In the circumstances of our example, overwhelming experience counsels patience and waiting; the boys in the field know what they're doing. If after a reasonable period no further reports are received, the transmission of the requirement would be justified. An immediate instruction to the field would, however, be justified if the field report indicated a) ignorance of significant information available to Washington from other sources or b) significant misunderstanding or erroneous assessment.

The foregoing covers the work of the collection specialist on what are commonly termed "spot" or ad hoc requirements. A less dramatic but important collection function is the compilation, and constant revision, of the standing or basic intelligence instructions. These are the manuals, the collection instructions, the intelligence plans, the periodic guides, etc.2 They tend to be lengthy and encyclopedic in contrast to the generally brief character of the spot instruction. The general inclination in the intelligence community is to turn up one's nose at these pieces. In point of fact, if they did not exist and were not periodically revised there would be a gap which would frequently be keenly felt, for basic or standing instructions play much the same role in the intelligence collection picture that the National Intelligence Survey (NIS) plays in the production scheme. The periodic revision of these basic pieces provides an occasion for the introduction of new concepts as well as the dusting off and refurbishing of the old. More general, less urgent than the ad hoc requirement, there is still room in their construction for hard thinking, imagination and the application of perspective on the part of the collector.

Before we proceed to the non-collection duties of the collection specialist, a word of clarification is in order with respect to "requirements officers" and their role. As their name implies, these officers busy themselves primarily with requirements, which are the expressed informational needs of intelligence analyst-producers. By example and exposition, however, we have shown that the collection specialist performs a fullscale requirements function. Requirements officers, therefore, may be collection specialists under another name. More often, however, the functions of a requirements officer do not reach the full scope of those of a collection specialist but are limited to consolidating the requirements of the analyst-producer. The establishment of requirements officers is thus a fractionalization, and frequently a decentralization, of the collection activity.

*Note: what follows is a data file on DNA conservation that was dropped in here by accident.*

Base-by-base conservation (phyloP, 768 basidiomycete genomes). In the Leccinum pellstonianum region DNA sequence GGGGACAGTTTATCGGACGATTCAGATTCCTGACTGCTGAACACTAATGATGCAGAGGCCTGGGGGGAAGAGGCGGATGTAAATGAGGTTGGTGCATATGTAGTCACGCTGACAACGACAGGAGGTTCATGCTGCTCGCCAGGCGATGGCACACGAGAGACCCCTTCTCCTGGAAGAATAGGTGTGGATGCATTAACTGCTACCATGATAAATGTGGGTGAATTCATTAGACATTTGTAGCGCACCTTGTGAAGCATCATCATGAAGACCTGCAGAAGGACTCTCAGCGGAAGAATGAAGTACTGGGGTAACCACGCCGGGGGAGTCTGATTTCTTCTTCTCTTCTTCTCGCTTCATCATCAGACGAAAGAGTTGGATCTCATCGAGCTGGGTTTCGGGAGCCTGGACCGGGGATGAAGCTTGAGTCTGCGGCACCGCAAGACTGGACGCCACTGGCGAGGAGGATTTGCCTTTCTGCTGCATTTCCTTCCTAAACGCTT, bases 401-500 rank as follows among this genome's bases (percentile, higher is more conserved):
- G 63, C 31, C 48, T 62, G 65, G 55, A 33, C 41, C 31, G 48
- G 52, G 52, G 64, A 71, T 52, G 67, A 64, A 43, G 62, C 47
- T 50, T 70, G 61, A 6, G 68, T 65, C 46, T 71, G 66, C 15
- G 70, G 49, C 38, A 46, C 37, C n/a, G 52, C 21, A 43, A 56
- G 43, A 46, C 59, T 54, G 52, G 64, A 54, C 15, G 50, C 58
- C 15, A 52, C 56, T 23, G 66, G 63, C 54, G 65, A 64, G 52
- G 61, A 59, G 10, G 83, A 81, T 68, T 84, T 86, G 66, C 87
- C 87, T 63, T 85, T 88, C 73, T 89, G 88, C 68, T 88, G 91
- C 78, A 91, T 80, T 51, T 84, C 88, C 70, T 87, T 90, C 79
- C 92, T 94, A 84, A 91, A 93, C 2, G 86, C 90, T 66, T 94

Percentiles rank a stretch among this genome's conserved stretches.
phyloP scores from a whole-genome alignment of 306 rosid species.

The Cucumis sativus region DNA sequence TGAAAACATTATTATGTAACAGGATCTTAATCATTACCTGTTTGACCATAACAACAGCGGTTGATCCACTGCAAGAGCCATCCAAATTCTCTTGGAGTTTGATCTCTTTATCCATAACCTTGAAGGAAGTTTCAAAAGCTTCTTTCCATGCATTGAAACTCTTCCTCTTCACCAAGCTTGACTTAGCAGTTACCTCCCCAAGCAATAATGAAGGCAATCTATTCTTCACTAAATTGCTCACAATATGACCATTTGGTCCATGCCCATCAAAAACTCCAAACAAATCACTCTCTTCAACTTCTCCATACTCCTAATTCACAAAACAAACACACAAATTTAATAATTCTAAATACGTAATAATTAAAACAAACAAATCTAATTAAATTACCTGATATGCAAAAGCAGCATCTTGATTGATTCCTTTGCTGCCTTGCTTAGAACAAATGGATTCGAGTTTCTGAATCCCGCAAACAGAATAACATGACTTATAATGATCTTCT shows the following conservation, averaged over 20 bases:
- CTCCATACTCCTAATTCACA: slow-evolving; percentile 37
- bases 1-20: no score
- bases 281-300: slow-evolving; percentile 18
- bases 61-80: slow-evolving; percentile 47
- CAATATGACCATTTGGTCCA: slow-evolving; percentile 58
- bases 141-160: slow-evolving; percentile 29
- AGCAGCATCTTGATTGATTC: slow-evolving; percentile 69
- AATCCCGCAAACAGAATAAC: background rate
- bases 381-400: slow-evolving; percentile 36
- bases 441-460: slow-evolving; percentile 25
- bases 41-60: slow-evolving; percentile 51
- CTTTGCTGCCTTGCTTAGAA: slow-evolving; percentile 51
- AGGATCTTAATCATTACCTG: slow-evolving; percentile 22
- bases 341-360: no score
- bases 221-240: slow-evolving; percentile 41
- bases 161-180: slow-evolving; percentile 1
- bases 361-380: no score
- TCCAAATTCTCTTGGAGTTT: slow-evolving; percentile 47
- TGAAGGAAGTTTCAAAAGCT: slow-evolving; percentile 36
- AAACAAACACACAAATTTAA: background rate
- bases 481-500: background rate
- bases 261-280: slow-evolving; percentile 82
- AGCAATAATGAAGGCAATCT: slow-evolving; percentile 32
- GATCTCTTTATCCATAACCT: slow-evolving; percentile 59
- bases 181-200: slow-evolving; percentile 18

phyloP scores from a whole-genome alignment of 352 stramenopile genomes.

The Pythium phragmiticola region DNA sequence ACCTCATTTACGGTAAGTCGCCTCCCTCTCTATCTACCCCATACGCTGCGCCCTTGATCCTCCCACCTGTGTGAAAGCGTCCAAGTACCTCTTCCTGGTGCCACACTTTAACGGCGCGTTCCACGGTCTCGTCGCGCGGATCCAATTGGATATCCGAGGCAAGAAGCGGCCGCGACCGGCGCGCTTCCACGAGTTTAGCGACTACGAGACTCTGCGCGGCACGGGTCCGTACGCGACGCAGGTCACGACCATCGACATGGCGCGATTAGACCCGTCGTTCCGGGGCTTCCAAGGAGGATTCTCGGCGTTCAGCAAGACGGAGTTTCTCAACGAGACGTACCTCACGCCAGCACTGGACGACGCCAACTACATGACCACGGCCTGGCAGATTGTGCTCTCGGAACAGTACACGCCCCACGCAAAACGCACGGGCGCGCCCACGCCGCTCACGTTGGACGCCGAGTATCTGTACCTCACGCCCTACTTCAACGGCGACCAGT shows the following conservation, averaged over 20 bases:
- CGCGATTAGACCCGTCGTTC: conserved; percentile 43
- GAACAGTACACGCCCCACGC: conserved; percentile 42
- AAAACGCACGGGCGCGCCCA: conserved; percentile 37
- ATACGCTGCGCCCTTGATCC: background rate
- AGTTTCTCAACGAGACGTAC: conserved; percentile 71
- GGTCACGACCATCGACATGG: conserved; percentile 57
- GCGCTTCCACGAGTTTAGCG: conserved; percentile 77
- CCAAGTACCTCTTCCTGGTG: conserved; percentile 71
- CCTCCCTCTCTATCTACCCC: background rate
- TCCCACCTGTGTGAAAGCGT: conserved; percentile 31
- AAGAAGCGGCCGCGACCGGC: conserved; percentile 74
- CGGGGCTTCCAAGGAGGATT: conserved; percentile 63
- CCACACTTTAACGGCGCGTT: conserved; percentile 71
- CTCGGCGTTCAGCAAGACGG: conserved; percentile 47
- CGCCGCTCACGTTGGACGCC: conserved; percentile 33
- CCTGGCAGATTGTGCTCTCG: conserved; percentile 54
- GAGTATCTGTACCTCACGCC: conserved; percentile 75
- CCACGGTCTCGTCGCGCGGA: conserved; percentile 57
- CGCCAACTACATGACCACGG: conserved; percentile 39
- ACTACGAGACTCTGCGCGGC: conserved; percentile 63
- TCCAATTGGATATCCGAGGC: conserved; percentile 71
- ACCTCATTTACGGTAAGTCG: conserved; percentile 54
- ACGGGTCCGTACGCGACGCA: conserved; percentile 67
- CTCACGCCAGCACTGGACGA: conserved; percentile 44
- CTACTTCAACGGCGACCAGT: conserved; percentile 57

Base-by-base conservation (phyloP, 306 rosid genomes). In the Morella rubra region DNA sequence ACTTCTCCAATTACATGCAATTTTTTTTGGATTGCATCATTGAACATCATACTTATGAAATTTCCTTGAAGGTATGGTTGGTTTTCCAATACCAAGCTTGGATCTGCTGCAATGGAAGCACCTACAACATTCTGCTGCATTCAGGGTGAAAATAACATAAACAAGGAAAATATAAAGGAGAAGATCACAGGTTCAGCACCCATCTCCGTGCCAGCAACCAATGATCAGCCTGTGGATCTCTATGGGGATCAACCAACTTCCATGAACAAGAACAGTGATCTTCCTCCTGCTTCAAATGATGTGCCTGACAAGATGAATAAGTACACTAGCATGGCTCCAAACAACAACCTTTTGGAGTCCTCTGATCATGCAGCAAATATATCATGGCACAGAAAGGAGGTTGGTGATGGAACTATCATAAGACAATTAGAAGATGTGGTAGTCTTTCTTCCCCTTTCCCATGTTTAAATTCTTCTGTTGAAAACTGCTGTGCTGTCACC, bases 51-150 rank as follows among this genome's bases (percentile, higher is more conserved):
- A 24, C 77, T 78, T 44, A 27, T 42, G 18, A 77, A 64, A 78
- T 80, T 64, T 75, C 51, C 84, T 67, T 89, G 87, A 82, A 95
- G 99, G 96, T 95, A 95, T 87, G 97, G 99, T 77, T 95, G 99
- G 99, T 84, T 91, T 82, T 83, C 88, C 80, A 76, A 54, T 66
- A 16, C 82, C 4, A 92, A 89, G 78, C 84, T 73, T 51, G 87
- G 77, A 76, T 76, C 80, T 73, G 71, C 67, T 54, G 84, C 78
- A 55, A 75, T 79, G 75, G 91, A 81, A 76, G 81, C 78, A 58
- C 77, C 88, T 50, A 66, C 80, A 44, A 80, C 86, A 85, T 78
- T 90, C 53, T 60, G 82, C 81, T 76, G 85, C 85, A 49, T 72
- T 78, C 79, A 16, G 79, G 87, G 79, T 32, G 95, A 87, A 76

If the requirements officer is too close organizationally to the analyst-producer, especially in a dependent relationship, there is danger of his becoming a sort of bat-boy for the analystproducer. This kind of requirements officer frequently has too little concern for the merit, timing, or priority of the requirement he shepherds. Getting a collection request sent to the field may on occasion be even more important than the reply.

The above collection or requirements activities of the collection specialist occupy somewhat less than half his time. His other duties include two broad categories, liaison and staff work, and a host of other jobs such as: processing clearances and declassifications; arranging briefings and debriefings; conducting intelligence exchanges with representatives of foreign countries; administering evaluation programs of individual reports and overall performances; supervising distribution and reproduction; arranging trips to the field; assisting in assignments to the field; handling funds and fiscal records; procuring special equipment for the field; assisting in orientation and training.